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After a quick moving storm late Wednesday, the North Bay can expect mostly sunny and dry weather through the next 10 days. After that there are signs that the weather pattern may open up to more storms reaching California from the north.


The satellite view Wednesday shows the next, and final storm moving south into Northern California. This storm will bring a quick shot of a quarter to half inch of rain across the North Bay late Wednesday into early Thursday AM.

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After that, high pressure quickly builds in, bringing sunny skies for at least a week.

Because we will be seeing cool continental air flowing down from the north (and not from the west off the Pacific), temperatures will remain cooler than normal for the next week. That means highs mostly in the cool upper 50s, and lows in the 30s.

Still, as we get to the last few days of January, the ensemble forecast models suggest the pattern begins to change once again, with high pressure retrograding (backing up) to the northwest to near the Aleutian Islands and a trough of low pressure becoming established across the West.

Why is this happening? Two major factors seem to be the Madden Julian Oscillation (MJO) moving into favorable zones (Indian Ocean), and the Pacific North American Oscillation (PNA) going negative, which is typical of La Nina, and opens the door to cold low pressure dropping south along the Pacific Coast.

What happens then? In theory this opens the door for (cold) storms to begin to drop down from the north into California, over land or just off the coast. And that’s what the ensemble forecast models are already showing, going from dry in the last days of January, to wet by the first days of February.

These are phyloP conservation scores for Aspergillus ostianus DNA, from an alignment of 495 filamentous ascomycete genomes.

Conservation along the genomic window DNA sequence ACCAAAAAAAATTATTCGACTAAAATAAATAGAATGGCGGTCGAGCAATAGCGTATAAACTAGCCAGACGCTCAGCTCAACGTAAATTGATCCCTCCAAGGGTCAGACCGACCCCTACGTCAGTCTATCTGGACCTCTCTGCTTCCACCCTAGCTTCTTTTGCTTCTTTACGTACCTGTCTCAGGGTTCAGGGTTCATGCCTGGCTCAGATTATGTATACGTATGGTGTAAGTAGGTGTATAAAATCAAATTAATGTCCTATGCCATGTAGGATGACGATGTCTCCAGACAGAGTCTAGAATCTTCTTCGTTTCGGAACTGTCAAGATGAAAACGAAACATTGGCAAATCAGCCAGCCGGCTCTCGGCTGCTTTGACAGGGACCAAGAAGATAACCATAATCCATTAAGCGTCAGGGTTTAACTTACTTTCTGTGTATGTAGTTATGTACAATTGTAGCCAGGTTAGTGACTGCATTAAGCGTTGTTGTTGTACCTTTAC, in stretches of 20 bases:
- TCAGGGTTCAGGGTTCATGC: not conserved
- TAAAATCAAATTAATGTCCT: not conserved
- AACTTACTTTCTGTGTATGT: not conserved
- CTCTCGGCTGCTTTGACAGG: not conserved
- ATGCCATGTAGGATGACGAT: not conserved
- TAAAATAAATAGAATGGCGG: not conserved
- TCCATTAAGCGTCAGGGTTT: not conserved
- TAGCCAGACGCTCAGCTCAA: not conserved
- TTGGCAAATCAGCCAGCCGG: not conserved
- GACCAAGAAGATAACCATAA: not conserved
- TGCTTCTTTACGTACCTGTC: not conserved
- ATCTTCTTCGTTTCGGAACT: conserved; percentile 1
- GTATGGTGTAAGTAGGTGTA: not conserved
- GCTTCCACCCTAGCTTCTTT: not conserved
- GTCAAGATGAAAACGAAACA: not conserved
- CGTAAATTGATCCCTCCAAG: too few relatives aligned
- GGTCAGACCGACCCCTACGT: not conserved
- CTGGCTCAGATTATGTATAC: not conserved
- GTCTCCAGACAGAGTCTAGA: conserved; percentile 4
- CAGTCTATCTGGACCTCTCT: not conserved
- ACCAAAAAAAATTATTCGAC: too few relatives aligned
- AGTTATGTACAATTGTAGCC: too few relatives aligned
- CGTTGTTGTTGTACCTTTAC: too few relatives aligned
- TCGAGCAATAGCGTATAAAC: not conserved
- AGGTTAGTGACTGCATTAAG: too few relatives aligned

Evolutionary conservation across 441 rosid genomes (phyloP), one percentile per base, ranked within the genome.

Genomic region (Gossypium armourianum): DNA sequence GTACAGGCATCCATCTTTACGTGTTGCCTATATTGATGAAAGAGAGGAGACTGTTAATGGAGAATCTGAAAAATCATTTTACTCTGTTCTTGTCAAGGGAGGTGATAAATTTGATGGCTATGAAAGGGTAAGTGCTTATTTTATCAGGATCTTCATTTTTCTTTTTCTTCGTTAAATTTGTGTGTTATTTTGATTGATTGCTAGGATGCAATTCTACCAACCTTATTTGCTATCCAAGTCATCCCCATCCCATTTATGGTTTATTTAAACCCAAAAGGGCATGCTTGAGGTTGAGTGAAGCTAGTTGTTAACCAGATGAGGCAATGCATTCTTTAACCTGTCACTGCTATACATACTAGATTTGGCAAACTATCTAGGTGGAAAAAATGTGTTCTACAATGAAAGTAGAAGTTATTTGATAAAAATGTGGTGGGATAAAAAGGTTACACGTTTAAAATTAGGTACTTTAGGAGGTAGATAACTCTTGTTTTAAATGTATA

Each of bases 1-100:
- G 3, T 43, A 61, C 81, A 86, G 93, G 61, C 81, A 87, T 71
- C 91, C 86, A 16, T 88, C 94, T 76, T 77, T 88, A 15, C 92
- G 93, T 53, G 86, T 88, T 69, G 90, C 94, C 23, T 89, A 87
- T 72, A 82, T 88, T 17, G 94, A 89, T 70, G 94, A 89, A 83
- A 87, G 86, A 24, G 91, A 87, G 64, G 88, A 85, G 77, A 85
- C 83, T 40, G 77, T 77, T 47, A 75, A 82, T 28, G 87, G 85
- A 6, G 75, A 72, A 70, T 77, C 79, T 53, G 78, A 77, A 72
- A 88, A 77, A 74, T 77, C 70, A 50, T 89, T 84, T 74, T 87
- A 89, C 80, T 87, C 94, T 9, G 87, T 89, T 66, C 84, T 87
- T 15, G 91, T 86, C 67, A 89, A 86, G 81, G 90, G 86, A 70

Already the GFS deterministic model is showing storms reaching California in the last days of January, and the first week of February.

The same GFS model is showing a good amount of rain reaching Northern California by the 3rd day of February. The other models show it too, but for now the GFS is the wettest.

So, we have a dry spell, with time to dry out a bit, but the good news is that the rain may well return after about 10 days.

Finally, let’s take a look at the current water supply at our largest reservoir, Lake Sonoma. Runoff continues, and the reservoir is now at 231K acre feet, significantly higher than average for this time of year. It is also just 14K acre feet below it’s full water supply pool of 245K acre feet. That represents an increase of around 120K acre feet since the parade of storms began just after Christmas!

And, once again, don’t be confused by the capacity percentage in red. That represents a state calculation of the full flood control capacity of Warm Springs Dam (Lake Sonoma), which is 381K cubic feet.  But that’s not the figure used to determine the water supply capacity.

More updates ahead as the forecast for late January and early February evolves!

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